First thing's first-if you don't know who these guys are then you, then you haven't done your homework for Horror Fiction 101. Oliveri, Cooper, Keene, and Huyck are the proverbial sparkplugs of the small press, and for good reason. It's apparent in every story that they know when to walk the well-trodden paths and when to leave the trail entirely in search of monsters. Yet there is an intelligence to the horrors in this book that defies the repetetive vampire-ghost-werewolf standbys which continue to be recycled and rehashed by less inventive writers. Where most small press writers would automatically go to their well worn copies of King and Koontz for inspiration, these four draw on a wealth of sources for their ideas that mirrors the depth in their writing. Keene cites a picture he saw in National Geographic as the stimulus for the epic "Earthworm Gods" while Oliveri mentions Nietzsche in his notes on the well-crafted "To Fight With Monsters." As you might imagine, the stories in this book definitely transcend your basic run-of-the-mill horror.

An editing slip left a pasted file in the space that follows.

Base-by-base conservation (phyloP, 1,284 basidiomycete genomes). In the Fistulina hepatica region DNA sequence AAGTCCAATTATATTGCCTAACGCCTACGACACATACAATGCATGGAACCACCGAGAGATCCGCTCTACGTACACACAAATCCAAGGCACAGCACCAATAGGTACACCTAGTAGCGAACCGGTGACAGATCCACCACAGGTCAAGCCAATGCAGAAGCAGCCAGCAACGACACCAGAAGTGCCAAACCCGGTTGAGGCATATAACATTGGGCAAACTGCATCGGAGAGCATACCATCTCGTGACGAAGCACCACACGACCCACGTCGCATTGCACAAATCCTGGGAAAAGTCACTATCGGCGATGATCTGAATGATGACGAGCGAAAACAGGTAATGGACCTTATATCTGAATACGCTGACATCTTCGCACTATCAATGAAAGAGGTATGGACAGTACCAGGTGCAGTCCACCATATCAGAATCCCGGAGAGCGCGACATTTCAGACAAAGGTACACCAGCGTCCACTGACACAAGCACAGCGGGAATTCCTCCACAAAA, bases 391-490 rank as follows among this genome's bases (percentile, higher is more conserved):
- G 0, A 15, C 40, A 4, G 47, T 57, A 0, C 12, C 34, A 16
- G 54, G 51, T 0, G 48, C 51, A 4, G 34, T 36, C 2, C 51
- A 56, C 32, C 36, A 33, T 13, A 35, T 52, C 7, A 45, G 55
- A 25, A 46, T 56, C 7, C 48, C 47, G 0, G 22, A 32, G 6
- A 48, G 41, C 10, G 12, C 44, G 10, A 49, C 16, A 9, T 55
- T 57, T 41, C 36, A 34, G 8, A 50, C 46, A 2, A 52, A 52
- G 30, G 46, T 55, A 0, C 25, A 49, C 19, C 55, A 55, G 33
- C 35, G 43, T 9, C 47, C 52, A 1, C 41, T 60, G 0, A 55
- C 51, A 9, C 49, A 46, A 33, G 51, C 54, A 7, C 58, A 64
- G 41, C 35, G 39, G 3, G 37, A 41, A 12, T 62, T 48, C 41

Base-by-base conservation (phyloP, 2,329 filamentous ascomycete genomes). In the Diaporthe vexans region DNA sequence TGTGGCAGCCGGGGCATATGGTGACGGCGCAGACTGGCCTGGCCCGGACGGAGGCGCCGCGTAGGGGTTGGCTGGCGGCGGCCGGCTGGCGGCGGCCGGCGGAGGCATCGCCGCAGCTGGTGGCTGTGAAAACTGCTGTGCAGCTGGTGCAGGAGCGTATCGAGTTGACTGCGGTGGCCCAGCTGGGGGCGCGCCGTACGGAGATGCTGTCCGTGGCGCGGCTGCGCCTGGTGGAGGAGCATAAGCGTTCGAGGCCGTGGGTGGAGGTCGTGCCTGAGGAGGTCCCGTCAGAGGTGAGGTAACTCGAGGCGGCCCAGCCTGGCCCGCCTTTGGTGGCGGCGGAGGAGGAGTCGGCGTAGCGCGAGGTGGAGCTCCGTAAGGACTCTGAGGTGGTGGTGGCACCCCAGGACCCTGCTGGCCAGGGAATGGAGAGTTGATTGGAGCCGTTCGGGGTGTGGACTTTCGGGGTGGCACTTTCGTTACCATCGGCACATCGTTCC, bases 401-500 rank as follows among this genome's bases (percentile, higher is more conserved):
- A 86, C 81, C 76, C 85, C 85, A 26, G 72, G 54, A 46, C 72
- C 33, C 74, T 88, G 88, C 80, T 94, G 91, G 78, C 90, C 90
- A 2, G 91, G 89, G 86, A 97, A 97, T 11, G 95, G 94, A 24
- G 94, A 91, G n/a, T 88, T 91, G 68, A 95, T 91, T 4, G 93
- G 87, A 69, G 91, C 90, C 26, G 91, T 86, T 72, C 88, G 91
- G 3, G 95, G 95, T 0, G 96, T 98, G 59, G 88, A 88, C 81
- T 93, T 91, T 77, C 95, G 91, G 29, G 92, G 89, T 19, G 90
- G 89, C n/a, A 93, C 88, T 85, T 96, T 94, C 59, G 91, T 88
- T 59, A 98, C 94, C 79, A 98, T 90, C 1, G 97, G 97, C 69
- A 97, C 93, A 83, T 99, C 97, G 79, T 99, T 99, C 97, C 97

In addition to having depth, this book is simply a lot of fun. It reminds me of a greatest hits collection from my favorite band in that there isn't a bad track in the lot and there's never any desire to skip to the next song. What's more, there's a little something for everybody-from the undead animals in "Wild Kingdom" to the homicidal tattoos in "Dealer's Wheel" to the brutal description of a man getting his comeuppance in "Harvesting Sorrow." There's even a new Brackard's Point story.
The bottom line: if you're going to ride with these Four Horsemen of the Apocalypse, make sure you've got a taste for blood, a strong stomach, and a love for the horror genre in all its forms. Definitely recommended.